The Eiffel Tower is the most recognizable landmark in Paris and is known worldwide as a symbol of France. Named after its designer, Gustave Eiffel, it is a premier tourist destination, with over 5.5 million visitors per year. The tower received its 200,000,000th guest on November 28, 2002.
The structure was built from 1887-1889 as the entrance arch for the Exposition Universelle (1889), a World's fair at the centennial celebration of the French revolution. It was inaugurated on March 31, 1889, and opened on May 6. 300 steel workers joined together 18,038 pieces of steel, using two and a half million rivets. Considering the safety standards in place at the time, it is remarkable that only one worker died in the construction of the tower, during the installation of the lifts (elevators).
The tower is 300 metres tall, (986 feet), not including the television antenna on top, which adds another 20 meters, and weighs over 10,000 tonnes (over 21,000,000 pounds). When it was built it was the highest structure in the World. Maintenance on the tower includes 50 tons of dark brown paint every 7 years. Depending on the ambient temperature, the Eiffel Tower will change height by several centimetres because of contraction and expansion of the metal.
Perhaps predictably, the tower met with resistance from the public when it was first built, many thought it would be an eyesore. Today it is widely considered to be one of the most striking pieces of architectural art in the world.
Originally, Eiffel had a permit to leave the tower standing for 20 years, but as it proved valuable for communication purposes, it was allowed to stay after the end of the permit.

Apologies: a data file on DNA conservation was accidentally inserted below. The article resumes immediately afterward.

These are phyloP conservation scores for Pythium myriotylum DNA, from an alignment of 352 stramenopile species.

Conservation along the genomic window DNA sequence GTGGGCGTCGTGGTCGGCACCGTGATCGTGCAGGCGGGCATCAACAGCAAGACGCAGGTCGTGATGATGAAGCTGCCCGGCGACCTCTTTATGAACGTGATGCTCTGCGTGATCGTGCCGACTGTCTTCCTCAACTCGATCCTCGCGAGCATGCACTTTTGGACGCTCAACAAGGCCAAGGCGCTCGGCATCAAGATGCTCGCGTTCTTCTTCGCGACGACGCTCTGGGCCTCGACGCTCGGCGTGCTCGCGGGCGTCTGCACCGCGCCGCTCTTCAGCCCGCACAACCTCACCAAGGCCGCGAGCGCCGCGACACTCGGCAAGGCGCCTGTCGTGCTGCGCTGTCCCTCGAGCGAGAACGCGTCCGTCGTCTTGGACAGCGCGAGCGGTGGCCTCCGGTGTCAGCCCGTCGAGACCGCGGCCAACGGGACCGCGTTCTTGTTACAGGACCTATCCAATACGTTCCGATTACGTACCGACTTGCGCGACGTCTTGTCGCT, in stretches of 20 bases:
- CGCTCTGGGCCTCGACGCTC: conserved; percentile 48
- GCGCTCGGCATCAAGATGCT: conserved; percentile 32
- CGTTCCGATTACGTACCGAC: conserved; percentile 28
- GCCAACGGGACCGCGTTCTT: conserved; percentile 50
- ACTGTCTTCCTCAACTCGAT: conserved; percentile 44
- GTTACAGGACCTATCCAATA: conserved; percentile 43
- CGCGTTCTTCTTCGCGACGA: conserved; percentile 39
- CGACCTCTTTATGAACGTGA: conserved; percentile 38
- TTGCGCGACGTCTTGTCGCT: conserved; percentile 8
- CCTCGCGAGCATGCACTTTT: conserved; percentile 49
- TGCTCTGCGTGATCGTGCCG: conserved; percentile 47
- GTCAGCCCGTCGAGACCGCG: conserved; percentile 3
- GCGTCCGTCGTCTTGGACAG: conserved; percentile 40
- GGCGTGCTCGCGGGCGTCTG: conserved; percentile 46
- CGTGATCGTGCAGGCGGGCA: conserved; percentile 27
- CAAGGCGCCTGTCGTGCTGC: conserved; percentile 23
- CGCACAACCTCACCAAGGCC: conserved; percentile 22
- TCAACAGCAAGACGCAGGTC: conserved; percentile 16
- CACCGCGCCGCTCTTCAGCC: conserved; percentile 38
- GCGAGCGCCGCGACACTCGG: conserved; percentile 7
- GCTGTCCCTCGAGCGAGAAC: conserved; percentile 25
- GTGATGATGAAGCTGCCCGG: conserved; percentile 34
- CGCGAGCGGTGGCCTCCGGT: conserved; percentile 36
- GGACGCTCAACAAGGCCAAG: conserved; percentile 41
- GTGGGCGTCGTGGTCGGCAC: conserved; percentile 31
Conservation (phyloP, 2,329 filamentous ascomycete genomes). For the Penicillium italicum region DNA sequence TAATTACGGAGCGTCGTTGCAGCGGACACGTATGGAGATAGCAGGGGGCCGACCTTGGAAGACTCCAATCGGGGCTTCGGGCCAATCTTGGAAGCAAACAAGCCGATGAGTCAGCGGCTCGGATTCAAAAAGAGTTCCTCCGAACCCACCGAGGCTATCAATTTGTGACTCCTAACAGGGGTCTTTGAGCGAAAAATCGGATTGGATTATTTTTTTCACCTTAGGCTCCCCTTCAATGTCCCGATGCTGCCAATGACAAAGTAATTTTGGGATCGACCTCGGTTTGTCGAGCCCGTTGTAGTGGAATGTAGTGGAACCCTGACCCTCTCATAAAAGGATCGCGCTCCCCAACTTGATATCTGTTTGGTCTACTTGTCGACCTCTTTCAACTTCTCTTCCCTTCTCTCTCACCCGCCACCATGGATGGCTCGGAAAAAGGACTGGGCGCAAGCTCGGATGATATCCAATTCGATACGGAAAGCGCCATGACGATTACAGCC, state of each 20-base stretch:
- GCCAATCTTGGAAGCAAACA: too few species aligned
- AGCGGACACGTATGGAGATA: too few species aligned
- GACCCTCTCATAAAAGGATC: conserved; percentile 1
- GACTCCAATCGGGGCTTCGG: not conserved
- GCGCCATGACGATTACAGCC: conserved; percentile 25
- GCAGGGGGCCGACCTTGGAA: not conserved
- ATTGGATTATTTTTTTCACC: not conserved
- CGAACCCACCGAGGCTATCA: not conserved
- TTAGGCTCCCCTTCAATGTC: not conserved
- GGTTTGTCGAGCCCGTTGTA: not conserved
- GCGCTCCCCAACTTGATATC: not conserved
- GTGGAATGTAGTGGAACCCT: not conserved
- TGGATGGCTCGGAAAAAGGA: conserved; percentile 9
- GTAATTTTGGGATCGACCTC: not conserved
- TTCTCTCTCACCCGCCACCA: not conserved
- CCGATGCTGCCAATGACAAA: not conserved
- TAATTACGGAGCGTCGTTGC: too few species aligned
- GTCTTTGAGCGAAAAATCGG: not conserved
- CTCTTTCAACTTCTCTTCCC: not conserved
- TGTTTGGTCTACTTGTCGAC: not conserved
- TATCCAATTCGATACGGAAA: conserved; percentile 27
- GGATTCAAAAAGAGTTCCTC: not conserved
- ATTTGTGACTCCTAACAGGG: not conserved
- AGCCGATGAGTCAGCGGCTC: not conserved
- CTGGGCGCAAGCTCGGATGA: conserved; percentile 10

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2 Reproductions and Imitations
4 External links
Father Theodor Wulf in 1910 took observations of radiation at the top and bottom of the Eiffel Tower, discovering more than was expected at the top, and thereby detecting what are today known as cosmic rays.
In 1925, the con artist Victor Lustig twice "sold" the Eiffel Tower for scrap.
When Adolf Hitler visited Paris in World War II, the lifts were put out of action by the French so that he would have to climb the 1792 steps to the summit - the part to repair them was allegedly impossible to obtain because of the war, though it was working again within hours of the departure of the Nazis. He chose to stay on the ground.
On January 3, 1956 a fire damaged the top of the tower.
In 1959 the present radio antenna was added to the top.
In the 1980s an old restaurant and its supporting iron scaffolding midway up the tower was dismantled; this was purchased and reconstructed in New Orleans, Louisiana, originally as the Tour Eiffel Restaurant, more recently known as the Red Room.
In the year 2000, flashing lights and several high power searchlights were installed on the tower. Since then the light show has become a nightly event. The searchlights on top of the tower make it a beacon in Paris' night sky.
At 19:20 on July 22, 2003, a fire occurred at the top of the tower in the broadcasting equipment room. The entire tower was evacuated; the fire was extinguished after forty minutes, and there were no reports of injuries.
View from the Tower down the Champ de Mars, with the Tour Montparnasse (Montparnasse Tower) in the distance.
Reproductions and Imitations
Several reproductions of the Eiffel Tower (often smaller-scale) are found in:
- Tokyo, Japan called the Tokyo Tower (13 meters higher than the original, scale 1.04:1)
- Blackpool in England, called the Blackpool Tower (however, this is not a free-standing structure. It stands atop the Tower Ballroom complex, and does not have the four "legs" of the original)
- Guatemala City, Guatemala - Torre del Reformador, 75 meters tall
- Paradise, Nevada, near Las Vegas, USA (scale 1:2)
- Prague, Czech Republic (scale 1:5), Petrinska rozhledna, built in 1891
- Shenzhen, China (scale 1:3)
- King's Island theme park, Ohio (scale 1:3)
- an imitation in front of Paris Hotel, Las Vegas (scale 1:2).
- In the late 19th Century there was a proposal to build a tower at Wembley. Several designs were put forward; the winning entry was a six-legged metal tower. Eventually the proposal was dropped, perhaps because the tower would have looked too similar to the Eiffel Tower.